Don’t ask people to subscribe to your mailing list or newsletter without giving them a reason to do so — and that reason should be an offer of something THEY value, not just something YOU value.
Too often creators ask people to subscribe to their list without explaining what’s in it for the subscriber or with promises of things like updates about your future shows which is more valuable to YOU than THEM.
Mailing lists that don’t offer (and deliver) a clear value proposition to potential subscribers, don’t get sign ups.
3. Don’t ask more from your fans than you’re willing to give to your fans.
You have to care more about your fans than they do about you and you have to make that clear to them.
If you take them for granted, if you don’t care about their interests, and if you don’t make attempts to genuinely get to know them, you can’t expect them to care about you.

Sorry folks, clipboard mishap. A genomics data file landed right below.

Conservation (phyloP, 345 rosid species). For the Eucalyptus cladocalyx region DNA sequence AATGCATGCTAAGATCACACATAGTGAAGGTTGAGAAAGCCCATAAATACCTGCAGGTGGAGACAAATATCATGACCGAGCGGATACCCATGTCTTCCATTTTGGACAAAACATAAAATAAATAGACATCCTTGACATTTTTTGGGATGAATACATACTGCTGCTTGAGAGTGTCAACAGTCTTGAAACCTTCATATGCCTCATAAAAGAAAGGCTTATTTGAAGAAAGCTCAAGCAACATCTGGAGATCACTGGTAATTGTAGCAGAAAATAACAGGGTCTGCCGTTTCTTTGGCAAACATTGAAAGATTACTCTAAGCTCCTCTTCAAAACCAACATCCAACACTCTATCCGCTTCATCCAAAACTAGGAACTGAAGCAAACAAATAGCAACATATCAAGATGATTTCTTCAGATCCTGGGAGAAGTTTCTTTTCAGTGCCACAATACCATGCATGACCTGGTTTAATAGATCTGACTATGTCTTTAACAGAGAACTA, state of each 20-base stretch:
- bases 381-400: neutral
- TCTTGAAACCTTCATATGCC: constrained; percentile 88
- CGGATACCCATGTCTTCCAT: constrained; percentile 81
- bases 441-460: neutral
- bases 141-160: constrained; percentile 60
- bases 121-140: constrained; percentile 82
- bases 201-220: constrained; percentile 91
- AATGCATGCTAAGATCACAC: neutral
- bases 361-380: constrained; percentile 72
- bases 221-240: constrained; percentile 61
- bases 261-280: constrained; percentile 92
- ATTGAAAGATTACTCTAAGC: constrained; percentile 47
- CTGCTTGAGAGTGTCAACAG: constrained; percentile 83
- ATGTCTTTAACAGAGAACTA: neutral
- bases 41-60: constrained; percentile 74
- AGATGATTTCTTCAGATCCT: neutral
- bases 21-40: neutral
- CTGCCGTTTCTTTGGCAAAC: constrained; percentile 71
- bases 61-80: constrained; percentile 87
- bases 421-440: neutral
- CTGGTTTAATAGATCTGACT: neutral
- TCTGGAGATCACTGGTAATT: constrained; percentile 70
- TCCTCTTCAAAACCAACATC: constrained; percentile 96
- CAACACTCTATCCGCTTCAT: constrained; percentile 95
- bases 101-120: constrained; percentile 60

You will owe your entire career to your fans so treat them that way.
4. Don’t expect results from mediocre content.
Remember how I said your content has to be good or else none of this other stuff will ever work?
Well, I’m going to say it again. Your content has to be good. Real good.
If you’re hustling and following all this advice and still not getting any traction then maybe it’s time to focus on improving your content.
It might just not be good enough — yet.
5. Don’t refuse to invest in audience growth.
Audience growth doesn’t happen overnight and neither do successful careers.
Play the long game and concentrate on making steady progress instead of looking for shortcuts and expecting to be an overnight superstar.
Audience growth is hard — it takes time, effort, patience, and resources.
If you’re not willing to invest in growing your audience, you shouldn’t expect to have one.
Recommended Audience Growth Articles
I’ve written a lot about various audience growth tactics beyond the overview in this post.
Here are a few you may want to check out:
There are tons of great books out there about audience growth, but here are five that I strongly recommend for creators.
Want More Help?
I consult with creators and companies to help them grow and activate their audience.
If you’d like to discuss how I can help you, email me at firstname.lastname@example.org.
Thanks for reading and I hope you found this info helpful.
Good luck with your new and improved audience!